Make Lasting Change As A Creative Business Owner

25 May 2020.
George Floyd.
A tipping point.

Business as usual, my sadness met with apathy. This isn't the first time my blood boils and my heart cries when a Black person is killed by the police, but I can't really do anything, right? My privilege allowed me to carry on a few days more.

The days following felt like a tidal shift. The revolutionary fire had been reignited. A strong and rightful push of Black Lives Matter art and messages made its way across social media. And so began protests, riots, we called on our *injustice* system for better. Uncomfortable topics, calling out large influencers, let down by fellow creatives, friends lost. Sitting face to face with my shame, I realized, there was something I could do, after all, and it starts with my community.

As a business owner, you are told from the start to have a clear idea of your audience and who your ideal client is. I modeled my ideal client after the things I liked and let my art call upon any and all, because to me it was an unspoken rule; any and all are welcome here.

What I didn't take the time to realize is that unspoken rules are not clear for the oppressed. It is an unspoken rule that if someone calls the police on me I will, at most, be arrested. Not Murdered. For Black, Trans-Black, Gay Black, Black Indigenous and the like, this is unfortunately not an unspoken rule and therefore cannot be assumed. My privilege has blinded me.

For me right now it is not a question of when "business as usual" continues, but how. Here's how I want my business to change; I want to find new ways to show oppressed communities (Black, LQBTQIA+, Latinx, Indigenous and beyond) that they are welcome here. I want to learn new ways to respectfully include them in my art, and make it a spoken rule that they are welcome and valued here. I am imperfect, I am learning and unlearning, but I hope these steps can help as a catalyst for real change, deep within our souls and system. Black Friends, your life matters to me.

I hope those of you reading my post have made it this far. It's incredibly important to discuss how we can actually change our businesses and implement this spoken rule of inclusivity so we can disrupt the previous idea of "business as usual". Here are some actionable steps business owners can take;

Understand and Know Your Implicit Bias
A couple months ago my husband and I dedicated time to take these implicit bias tests from Harvard to better understand where we stand and how we can begin to unlearn. It felt good to take this step. Make no mistake, we ALL have bias. It's crucial that we understand and acknowledge where we are in our bias so we can take the appropriate steps to move forward.

Showcase Diversity In Your Work
As a calligrapher I often share quotes written in my script or create examples of work with fake couple names for photoshoots. I want to make a point of catering my exemplar work to include more diverse communities. Moving forward I pledge to honor LGBTQ+ couples, because their love is worthy. I want to seek out quotes from Black visionaries, because their voices need to be heard. I want to showcase more Indigenous names and invite these groups to view my art as something for them. Show them you SEE them and VALUE them. It needs to be spoken.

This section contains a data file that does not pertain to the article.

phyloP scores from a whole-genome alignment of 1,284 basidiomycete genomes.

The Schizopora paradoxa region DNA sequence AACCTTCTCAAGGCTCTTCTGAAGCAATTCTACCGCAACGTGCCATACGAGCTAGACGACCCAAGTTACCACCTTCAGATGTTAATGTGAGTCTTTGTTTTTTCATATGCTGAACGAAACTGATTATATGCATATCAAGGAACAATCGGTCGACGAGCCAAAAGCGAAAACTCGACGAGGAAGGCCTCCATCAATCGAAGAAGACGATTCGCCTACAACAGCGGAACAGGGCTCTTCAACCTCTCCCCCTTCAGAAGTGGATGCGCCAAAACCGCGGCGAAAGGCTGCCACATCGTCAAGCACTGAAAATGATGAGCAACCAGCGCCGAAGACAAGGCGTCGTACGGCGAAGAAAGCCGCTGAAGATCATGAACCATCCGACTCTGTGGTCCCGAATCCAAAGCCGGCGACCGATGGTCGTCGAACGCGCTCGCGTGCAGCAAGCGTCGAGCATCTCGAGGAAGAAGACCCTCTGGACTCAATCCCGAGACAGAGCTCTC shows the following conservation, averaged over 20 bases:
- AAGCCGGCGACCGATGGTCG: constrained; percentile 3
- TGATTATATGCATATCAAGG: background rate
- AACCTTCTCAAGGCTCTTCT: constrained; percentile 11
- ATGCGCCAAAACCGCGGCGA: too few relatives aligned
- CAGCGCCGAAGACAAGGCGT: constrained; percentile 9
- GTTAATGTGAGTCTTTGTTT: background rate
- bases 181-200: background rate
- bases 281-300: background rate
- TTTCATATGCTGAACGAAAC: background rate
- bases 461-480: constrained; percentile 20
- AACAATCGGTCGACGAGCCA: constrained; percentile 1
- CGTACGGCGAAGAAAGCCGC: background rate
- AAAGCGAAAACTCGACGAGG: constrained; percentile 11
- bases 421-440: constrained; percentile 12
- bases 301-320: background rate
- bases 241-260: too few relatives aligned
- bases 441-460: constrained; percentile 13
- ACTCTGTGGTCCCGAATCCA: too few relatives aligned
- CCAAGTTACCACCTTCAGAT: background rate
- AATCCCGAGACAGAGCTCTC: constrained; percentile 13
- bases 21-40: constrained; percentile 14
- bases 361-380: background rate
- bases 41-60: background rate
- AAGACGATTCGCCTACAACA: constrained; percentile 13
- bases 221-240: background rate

Question Your Current Business Model
How diverse is your referral list? Am I hiring/collaborating with a diverse team? These are two questions I've asked myself this week. Shamefully my answers were "not very" and "no". My goal is to change this and to continually check myself moving forward.

Remain Open-Minded
Think you've got this all figured out? Think again. As a white cis-woman I will never know what it's like to have a hard life made harder because of the color of my skin. I will never be perfect when it comes to allyship, but I won't show up pretending to be, either.

Don't Be Color-Blind
If you don't see color, you don't see injustice. That mindset erases Black culture, Black heritage, and shrouds the inequality that so desperately needs to be changed. Don't discredit Black history, learn from it. And while we're on the subject of color, please don't use Black people as your "poster child" or to show you aren't racist, that's called tokenism, and if you aren't familiar with that word I invite you to investigate. Now is not the time to scramble for Black clients or models so you can create last-minute content to show how inclusive your brand is, it isn't about your brand right now. Rather, now is the time to implement new ways of making Black people feel valued and part of your brand story. Make the space in your community to include them moving forward, but give Black creators the spotlight right now.

Lead Your Community
This. Is. Not. A. Trend. Black lives matter always, and will not be saved by a momentary burst of passion. This is going to be a long road ahead, but one worth traveling. Use your voice long after social media "performers" lose their steam. If you're on social media, you're an influencer. No matter how big or small your platform is, use it for good. Influence the change you want to see. Make "business as usual" different than it was before.

Amplify their voices, offer monetary support when you can, hold yourself accountable, offer compassion, do your research, appreciate Black culture, honor Black love, allow yourself to be a work in progress. RESPECT OTHERS.

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